Neither the gospel preacher nor the church pew should hinder the gospel message from being shared or heard; neither should either take precedence over the gospel. Oatman says that we prove or demonstrate Jesus and maintain faith in the words that Jesus shared: “I’ll draw all [people] unto me.” While it is hard to say what could have been occurring during Oatman’s time, the words of this stanza and the entire hymn transcend time and remain relevant to this generation and the ones to come. The final stanza provides the way or how by encouraging Oatman’s brothers and sisters in Christ to make holiness a lifestyle. If we do so, the world sees Jesus in our actions, not just our words. Perhaps Oatman was reminded of Jesus’ words in Matthew 5:16: “Let your light so shine before men, that they may see your good works, and glorify your Father which is in heaven” (KJV).

The tune, LIFT HIM UP, composed by Georgia native, music educator, and publisher Benjamin Burke Beall (1874-1945), masterfully captures the sentiment of the text, particularly the refrain. The refrain employs brilliant word painting; as the text resounds “lift Him up,” the contour of the melody does just that. Across the two iterations of “lift Him up,” the melody ascends, first at the interval of a perfect fourth, then a major third. The melody reaches its highest point, landing on a high F, then descends. Perhaps this melodic motion embodies the “eternity,” from where Jesus still speaks – eternity being interpreted both as a place where God abides but also affirming the timelessness of Jesus’ words and message. As Jesus figuratively speaks (And I, if . . .), the line begins with a brief ascending figure and then descends – somewhat paradoxically, as he utters: “I be lifted. . .”. Just as the phrase ends: “. . . up from the earth”; thus, the melody once again ascends, starting with the second syllable of “lifted,” aiding the overall narrative by musically conveying Christ being lifted up from the earth.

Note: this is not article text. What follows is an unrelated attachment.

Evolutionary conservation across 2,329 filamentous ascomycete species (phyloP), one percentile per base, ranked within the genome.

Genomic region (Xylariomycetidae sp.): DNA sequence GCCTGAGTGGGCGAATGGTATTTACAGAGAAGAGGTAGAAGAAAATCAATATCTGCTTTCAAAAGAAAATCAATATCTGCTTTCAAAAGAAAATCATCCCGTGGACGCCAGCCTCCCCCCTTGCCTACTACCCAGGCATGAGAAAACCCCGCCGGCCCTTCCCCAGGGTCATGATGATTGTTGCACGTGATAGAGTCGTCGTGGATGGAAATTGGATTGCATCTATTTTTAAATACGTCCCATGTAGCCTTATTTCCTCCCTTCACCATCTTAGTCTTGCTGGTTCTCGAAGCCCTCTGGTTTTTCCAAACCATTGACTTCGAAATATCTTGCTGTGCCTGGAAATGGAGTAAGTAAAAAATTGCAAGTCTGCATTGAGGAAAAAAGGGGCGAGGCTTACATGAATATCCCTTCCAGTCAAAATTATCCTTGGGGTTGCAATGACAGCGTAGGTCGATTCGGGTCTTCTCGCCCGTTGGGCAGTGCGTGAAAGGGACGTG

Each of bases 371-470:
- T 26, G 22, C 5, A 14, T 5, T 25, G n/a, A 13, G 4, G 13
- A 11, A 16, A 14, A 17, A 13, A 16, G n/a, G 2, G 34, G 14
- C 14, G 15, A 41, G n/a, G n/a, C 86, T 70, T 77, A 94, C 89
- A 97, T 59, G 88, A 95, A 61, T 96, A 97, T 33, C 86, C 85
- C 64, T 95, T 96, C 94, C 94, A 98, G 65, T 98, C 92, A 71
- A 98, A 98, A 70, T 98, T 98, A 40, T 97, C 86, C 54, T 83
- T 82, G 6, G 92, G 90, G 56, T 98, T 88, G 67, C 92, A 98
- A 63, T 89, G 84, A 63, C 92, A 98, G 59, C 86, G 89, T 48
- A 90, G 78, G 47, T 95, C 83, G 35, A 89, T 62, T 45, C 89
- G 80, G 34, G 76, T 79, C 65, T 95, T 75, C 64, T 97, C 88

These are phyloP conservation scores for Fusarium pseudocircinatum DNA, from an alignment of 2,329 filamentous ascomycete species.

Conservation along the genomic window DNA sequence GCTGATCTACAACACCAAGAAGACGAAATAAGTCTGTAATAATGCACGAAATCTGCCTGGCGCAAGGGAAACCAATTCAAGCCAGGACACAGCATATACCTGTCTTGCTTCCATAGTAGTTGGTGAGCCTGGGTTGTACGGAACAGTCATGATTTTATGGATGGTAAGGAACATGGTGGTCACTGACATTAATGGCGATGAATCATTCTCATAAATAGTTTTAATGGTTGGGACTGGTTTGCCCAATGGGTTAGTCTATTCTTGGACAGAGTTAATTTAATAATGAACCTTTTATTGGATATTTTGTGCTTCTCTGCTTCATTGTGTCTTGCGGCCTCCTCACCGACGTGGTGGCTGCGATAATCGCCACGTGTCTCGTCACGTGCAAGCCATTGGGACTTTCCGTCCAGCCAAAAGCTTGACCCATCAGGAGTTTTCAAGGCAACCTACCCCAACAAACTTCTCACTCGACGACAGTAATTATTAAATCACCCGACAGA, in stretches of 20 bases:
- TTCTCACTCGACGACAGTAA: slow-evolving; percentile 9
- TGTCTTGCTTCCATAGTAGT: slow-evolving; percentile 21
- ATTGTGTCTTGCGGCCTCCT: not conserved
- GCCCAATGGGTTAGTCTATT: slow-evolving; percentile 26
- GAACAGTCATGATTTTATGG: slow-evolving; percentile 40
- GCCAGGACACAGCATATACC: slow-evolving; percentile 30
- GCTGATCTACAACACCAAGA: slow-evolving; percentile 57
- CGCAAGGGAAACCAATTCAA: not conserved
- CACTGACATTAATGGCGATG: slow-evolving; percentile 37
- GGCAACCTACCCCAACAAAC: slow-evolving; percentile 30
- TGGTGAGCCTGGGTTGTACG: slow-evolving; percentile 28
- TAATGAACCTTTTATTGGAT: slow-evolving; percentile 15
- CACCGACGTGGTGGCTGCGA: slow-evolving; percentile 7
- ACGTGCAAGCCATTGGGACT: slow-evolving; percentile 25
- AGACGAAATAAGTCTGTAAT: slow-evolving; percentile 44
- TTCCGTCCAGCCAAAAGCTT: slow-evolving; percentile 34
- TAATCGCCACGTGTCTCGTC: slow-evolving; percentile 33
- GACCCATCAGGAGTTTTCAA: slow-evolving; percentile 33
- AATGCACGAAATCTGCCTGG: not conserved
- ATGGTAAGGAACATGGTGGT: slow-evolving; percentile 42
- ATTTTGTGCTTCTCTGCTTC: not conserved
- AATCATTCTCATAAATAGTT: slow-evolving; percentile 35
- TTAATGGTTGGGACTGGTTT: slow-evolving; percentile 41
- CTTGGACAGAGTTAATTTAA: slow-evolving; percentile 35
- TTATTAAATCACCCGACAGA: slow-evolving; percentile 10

Johnson Oatman Jr. was educated in New Jersey at Herbert’s Academy, Vincentown, and New Jersey Collegiate Institute, Bordentown. He was ordained in the Methodist Episcopal Church after joining at age 19, where he served as a local preacher without a specific pastoral assignment. He worked with his father in the mercantile business and, after his death, established an insurance business in Mount Holly, New Jersey. He began writing gospel song texts around 1892. His songs were set to music by some of the leading gospel music composers of his day, including John R. Sweeney (1837-1899), William J. Kirkpatrick (1838-1921), Charles H. Gabriel (1856-1932), and E.O. Excell (1851-1921).

For Additional Reading

“Lift Him Up” at Hymnary.org, https://hymnary.org/text/how_to_reach_the_masses


Donté Ford is a Ph.D. student in musicology with a minor in choral conducting at the University of Arizona. He is the founder and artistic director of Sankofa Chorale and an alumnus of the Master of Sacred Music program (2016), Perkins School of Theology, Southern Methodist University, where he was a student of Drs. Christopher Anderson and C. Michael Hawn.

Categories: History of Hymns